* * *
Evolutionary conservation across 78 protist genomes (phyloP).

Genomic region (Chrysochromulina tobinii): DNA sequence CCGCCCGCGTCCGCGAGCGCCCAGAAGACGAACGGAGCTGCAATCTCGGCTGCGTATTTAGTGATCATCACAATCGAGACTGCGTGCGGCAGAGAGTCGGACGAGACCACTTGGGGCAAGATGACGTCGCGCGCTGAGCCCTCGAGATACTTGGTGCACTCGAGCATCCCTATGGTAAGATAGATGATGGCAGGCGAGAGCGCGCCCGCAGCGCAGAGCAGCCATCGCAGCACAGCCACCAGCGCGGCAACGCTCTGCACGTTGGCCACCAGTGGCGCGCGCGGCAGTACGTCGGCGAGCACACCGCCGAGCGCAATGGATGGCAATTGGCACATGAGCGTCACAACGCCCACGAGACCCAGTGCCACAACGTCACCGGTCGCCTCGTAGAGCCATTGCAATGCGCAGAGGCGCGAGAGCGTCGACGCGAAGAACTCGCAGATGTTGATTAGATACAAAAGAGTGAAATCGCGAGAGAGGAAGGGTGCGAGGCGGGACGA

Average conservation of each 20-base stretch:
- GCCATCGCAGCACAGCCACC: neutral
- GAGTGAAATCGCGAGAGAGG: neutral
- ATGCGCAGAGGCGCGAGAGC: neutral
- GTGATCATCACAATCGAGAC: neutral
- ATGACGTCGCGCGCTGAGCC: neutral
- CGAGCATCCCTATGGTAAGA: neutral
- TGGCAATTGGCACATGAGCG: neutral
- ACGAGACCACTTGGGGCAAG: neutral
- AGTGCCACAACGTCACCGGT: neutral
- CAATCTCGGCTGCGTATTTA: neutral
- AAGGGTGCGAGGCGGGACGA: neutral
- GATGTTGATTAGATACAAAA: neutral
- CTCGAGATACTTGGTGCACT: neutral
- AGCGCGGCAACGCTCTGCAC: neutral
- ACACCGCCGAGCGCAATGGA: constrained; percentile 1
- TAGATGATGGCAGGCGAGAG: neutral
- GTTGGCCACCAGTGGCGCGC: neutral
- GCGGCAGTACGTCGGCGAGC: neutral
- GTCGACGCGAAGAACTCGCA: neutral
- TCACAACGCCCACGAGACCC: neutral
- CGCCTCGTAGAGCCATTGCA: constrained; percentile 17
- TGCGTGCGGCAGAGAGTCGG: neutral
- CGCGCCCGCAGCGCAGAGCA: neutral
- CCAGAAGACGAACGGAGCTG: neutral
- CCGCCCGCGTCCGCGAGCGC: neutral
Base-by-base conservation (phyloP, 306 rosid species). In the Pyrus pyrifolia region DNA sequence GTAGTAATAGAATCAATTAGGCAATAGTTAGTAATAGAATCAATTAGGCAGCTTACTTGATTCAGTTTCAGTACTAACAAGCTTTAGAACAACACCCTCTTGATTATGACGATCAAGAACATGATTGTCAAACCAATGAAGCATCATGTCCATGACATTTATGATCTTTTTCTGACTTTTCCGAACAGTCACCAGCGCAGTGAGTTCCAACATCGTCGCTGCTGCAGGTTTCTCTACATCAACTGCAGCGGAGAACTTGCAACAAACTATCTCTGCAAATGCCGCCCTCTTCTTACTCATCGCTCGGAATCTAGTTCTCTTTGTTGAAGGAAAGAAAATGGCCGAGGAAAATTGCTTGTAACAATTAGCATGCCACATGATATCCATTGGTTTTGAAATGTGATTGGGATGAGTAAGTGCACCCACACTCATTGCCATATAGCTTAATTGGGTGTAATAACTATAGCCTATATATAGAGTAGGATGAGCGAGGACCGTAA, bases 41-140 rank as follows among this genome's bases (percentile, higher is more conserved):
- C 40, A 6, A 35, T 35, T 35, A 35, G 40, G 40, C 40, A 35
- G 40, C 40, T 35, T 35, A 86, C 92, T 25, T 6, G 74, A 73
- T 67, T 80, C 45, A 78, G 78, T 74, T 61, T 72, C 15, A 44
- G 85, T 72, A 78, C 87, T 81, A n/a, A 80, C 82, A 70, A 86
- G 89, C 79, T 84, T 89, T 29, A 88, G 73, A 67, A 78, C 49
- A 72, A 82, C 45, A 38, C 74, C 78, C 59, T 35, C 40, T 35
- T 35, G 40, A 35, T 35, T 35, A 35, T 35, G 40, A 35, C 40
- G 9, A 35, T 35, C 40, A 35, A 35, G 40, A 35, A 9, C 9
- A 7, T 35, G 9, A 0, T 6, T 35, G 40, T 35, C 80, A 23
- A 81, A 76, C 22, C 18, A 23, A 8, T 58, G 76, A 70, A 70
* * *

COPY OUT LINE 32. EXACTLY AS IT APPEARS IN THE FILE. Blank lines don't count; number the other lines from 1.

- T 67, T 80, C 45, A 78, G 78, T 74, T 61, T 72, C 15, A 44